NEW YORK, 11 October (Office for Disarmament Affairs) — The Office for Disarmament Affairs has launched the latest version of the United Nations Disarmament Yearbook, now available on its dedicated website.
It finds that the COVID-19 pandemic - which arrived 75 years after humanity ended the Second World War, learned the tragic lessons of devastation at Hiroshima and Nagasaki and founded the United Nations - has placed an unprecedented strain on agreements and institutions that have since become a critical foundation for international peace and security.
The United Nations Disarmament Yearbook 2020 is a new, authoritative guide that aims to shed light on the key developments and trends from that transformational year. Prepared each year at the request of United Nations Member States, the United Nations Disarmament Yearbook offers a detailed accounting of the pandemic’s effects on global and regional institutions dedicated to safeguarding peace.
“The impact of COVID-19 on our field extended beyond disrupting the work of intergovernmental forums,” said Izumi Nakamitsu, United Nations High Representative for Disarmament Affairs. “It also reshaped the harms that weapons cause in conflicts and homes.”
The yearbook finds that the pandemic contributed to an intensification of major armed conflicts, with bystanders enduring extraordinary suffering as combat involving heavy explosive weapons moved into cities and towns. COVID‑19 also complicated efforts to implement global and local arms control measures. As illicit arms networks leveraged higher unemployment and civil unrest to their advantage, weakened institutions and overburdened public services found themselves less equipped to resist.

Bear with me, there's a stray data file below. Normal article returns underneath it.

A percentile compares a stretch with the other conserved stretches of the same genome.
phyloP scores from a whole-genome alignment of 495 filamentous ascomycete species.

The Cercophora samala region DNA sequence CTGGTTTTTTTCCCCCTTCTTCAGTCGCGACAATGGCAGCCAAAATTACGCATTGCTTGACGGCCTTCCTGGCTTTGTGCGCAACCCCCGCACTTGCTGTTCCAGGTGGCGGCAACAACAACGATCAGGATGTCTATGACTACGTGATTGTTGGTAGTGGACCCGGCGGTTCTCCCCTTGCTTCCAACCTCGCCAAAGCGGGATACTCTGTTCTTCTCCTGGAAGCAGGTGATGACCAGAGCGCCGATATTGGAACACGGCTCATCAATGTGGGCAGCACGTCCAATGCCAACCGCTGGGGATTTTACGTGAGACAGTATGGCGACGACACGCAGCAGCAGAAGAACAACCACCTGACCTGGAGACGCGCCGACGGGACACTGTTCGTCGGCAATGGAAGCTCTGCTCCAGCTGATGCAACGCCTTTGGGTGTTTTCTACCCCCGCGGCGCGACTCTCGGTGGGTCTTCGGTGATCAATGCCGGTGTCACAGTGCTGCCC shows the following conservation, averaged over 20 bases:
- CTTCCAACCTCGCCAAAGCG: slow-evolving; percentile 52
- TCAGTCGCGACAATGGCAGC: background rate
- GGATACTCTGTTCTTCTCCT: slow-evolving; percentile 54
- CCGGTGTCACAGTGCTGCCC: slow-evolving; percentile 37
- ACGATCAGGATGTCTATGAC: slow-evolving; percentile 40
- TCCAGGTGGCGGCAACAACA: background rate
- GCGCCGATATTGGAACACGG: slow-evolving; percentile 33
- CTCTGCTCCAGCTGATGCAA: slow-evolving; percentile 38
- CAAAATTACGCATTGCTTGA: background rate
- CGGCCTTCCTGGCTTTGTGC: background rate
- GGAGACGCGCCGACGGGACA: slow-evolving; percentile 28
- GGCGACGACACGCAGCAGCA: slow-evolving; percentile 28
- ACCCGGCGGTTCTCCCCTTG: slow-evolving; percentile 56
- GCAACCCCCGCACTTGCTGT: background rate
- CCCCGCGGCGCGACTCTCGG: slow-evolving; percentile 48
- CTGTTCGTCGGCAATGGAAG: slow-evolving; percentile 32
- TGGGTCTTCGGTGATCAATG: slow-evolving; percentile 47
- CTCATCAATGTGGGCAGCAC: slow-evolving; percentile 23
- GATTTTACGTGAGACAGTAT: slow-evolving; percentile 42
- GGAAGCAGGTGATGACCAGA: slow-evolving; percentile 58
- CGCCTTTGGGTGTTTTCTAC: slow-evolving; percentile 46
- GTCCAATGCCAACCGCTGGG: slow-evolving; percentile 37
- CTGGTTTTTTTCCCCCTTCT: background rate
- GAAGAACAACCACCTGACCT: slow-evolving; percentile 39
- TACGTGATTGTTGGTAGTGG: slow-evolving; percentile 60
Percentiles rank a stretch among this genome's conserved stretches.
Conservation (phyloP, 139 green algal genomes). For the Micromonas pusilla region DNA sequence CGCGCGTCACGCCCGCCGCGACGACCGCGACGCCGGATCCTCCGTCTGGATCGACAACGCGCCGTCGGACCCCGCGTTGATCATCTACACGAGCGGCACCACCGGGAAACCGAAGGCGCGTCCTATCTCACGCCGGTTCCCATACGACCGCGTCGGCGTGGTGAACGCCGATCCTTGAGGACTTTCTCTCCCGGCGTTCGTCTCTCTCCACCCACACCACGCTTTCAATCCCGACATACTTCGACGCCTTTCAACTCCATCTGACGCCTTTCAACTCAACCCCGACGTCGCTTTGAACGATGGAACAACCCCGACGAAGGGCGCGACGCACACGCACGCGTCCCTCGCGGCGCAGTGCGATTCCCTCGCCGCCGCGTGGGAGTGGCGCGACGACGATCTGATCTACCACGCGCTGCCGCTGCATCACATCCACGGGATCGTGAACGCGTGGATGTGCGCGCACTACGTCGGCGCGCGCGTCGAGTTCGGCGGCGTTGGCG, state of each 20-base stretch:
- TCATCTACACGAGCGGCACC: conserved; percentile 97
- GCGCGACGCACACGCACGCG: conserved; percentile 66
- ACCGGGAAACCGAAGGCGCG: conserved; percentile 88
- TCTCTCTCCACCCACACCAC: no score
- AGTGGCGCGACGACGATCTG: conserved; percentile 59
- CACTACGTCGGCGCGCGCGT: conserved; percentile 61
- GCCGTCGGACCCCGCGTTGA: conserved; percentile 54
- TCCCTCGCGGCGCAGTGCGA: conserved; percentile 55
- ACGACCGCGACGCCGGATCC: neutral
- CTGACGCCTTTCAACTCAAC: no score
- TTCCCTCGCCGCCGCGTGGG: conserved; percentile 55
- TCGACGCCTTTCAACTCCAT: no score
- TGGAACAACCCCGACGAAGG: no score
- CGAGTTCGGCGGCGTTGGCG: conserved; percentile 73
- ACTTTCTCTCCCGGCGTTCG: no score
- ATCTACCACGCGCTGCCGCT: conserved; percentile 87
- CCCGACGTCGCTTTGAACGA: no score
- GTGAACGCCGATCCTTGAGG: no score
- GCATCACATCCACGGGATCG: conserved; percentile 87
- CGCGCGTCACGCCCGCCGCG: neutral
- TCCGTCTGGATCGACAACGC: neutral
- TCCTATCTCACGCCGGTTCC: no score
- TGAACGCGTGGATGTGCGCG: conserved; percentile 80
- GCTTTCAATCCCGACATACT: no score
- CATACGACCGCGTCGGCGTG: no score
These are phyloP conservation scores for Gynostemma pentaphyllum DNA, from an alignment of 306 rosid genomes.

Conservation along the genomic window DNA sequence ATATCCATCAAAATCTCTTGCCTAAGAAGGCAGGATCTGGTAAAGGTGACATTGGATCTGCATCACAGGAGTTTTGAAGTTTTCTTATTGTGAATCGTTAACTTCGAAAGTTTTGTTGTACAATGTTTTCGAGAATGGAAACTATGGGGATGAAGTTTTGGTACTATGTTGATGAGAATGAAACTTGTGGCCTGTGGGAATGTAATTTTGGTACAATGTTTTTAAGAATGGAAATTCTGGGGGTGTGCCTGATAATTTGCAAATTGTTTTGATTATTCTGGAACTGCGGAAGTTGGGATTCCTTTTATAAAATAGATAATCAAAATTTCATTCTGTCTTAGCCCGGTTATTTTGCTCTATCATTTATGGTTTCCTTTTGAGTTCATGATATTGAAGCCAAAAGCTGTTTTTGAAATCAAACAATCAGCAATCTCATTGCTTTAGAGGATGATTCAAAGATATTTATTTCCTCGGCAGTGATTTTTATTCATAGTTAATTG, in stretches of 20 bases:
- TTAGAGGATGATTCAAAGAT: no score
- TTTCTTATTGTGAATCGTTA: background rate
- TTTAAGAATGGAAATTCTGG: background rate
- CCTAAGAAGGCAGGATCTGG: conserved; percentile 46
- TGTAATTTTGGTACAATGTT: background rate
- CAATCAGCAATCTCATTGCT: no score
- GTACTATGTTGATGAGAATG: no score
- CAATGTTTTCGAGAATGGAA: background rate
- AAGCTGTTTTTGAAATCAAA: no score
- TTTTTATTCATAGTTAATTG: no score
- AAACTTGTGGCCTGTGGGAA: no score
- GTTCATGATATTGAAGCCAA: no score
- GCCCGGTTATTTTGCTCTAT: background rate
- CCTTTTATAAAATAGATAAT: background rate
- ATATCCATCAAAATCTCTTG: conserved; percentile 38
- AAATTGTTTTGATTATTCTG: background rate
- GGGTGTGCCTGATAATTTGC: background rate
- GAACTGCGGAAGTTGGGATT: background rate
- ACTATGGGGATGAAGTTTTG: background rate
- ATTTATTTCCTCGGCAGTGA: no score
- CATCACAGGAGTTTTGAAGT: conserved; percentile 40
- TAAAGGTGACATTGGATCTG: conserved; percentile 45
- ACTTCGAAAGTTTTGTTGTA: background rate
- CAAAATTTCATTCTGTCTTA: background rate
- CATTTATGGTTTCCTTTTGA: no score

“Illicit arms networks thrived as societies faced widespread unemployment and unrest, and firearms fuelled part of a devastating surge in gender‑based, domestic violence,” said Ms. Nakamitsu.
Nuclear disarmament efforts also faced headwinds from deteriorating geostrategic conditions, growing distrust and acrimony among nuclear‑armed States, increasing concerns about technological developments contributing to greater risks and ongoing qualitative improvements to nuclear weapons.
Yet there were also hopeful developments. For example, the United Nations Office for Disarmament Affairs joined the African Union and key African regional organizations to assist States on the continent in processing and destroying weapons surrendered to authorities as part of “Africa Amnesty Month”.
Countries also met the conditions for the entry into force of the Treaty on the Prohibition of Nuclear Weapons, the first multilateral nuclear disarmament treaty to be negotiated in over 20 years.
Meanwhile, through its #Youth4Disarmament initiative, the Office for Disarmament Affairs supported young people’s engagement, education and empowerment in disarmament with online training programmes and a new website offering career resources, stories from young people and details on upcoming youth‑oriented events. [Visit: https://youth4disarmament.org/]
Recognized as the best Coalition Building Project of 2020 by a “Billion Acts of Peace” award, that project connects geographically diverse young people with experts to learn about current international security challenges, the work of the United Nations and how to actively participate.
Key findings from the Yearbook are available on an easy‑to‑use dedicated website, making them easily accessible to diplomats, scholars, journalists and the public. For more information, please visit: https://yearbook.unoda.org/2020/.
Contact: Diane Barnes, editor-in-chief. Email: firstname.lastname@example.org.